John Hawks has a post up, Multiregional evolution lives!, in response to Rex Dalton's reporting on Neandertal-human admixture. He notes:
These ongoing studies are concluding that present-day genetic variation is inconsistent with a simple model where a random-mating ancestral population gives rise to today's global population by means of a staged out-of-Africa dispersal. They next look at a model with some substantial (possibly complete) isolation between ancient human populations followed by a subsequent out-of-Africa dispersal. They show that this model fits the data significantly better. So far, so good. For a moment, I'm going to adopt a critical perspective. Previous results haven't yet been able to answer an important possible question: Can they distinguish the effects of intermixture outside Africa from an ancient population structure inside Africa? Increasingly it looks like population structure inside Africa may have been very important to the evolution of Late Pleistocene Africans. How can we distinguish these kinds of structure from each other? The short answer is that maybe we can't, yet. Human population history was not simple. If we take a simple model and add more parameters, it will fit the data better. The question is whether there may be some even better model with the same number of parameters. Population structure within Africa, selection on some loci but not others, asymmetrical migration -- all these and more might be possible.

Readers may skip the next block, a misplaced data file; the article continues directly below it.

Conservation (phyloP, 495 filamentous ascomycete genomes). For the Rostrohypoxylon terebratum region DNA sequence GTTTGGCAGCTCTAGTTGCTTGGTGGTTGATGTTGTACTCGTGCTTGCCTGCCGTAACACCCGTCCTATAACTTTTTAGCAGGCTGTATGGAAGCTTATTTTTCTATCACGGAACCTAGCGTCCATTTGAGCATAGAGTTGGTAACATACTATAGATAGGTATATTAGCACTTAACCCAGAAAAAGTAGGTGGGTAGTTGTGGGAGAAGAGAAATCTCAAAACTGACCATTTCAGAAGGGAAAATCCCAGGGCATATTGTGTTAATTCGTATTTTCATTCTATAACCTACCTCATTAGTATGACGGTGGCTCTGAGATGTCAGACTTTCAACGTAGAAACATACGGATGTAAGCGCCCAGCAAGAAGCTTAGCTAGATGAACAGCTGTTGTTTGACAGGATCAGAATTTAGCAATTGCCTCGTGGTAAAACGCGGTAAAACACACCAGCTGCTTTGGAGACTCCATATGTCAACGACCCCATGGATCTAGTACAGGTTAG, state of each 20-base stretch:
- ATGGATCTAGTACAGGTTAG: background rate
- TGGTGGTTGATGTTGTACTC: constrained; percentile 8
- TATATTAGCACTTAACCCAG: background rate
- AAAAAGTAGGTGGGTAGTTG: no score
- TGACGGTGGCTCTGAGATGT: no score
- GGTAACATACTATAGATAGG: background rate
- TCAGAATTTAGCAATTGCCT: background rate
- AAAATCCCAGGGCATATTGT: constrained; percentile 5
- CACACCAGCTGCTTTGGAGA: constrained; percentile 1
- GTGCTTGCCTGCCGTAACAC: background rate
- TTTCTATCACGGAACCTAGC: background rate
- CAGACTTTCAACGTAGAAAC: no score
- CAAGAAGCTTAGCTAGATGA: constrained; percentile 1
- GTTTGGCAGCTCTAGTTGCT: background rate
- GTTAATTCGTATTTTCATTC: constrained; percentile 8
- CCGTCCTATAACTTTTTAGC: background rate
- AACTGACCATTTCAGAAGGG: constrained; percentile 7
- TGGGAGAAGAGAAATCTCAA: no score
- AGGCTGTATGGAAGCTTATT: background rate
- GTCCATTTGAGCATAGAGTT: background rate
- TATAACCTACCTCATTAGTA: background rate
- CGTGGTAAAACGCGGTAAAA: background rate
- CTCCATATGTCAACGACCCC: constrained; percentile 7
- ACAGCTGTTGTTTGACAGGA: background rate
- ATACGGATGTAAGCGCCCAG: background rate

The Out of Africa + total replacement model had a clean elegance, but it might not be viable in the near future. That being said it seems to me that the old Multiregional model implied, though proponents were often careful to reject this characterization, more regional parity than was the case. I do not expect the predominant African ancestry of modern humans to be rejected for example. There are other frameworks out there, such as Alan Templeton's Out of Africa again and again (Richard Dawkins favors this in The Ancestor's Tale).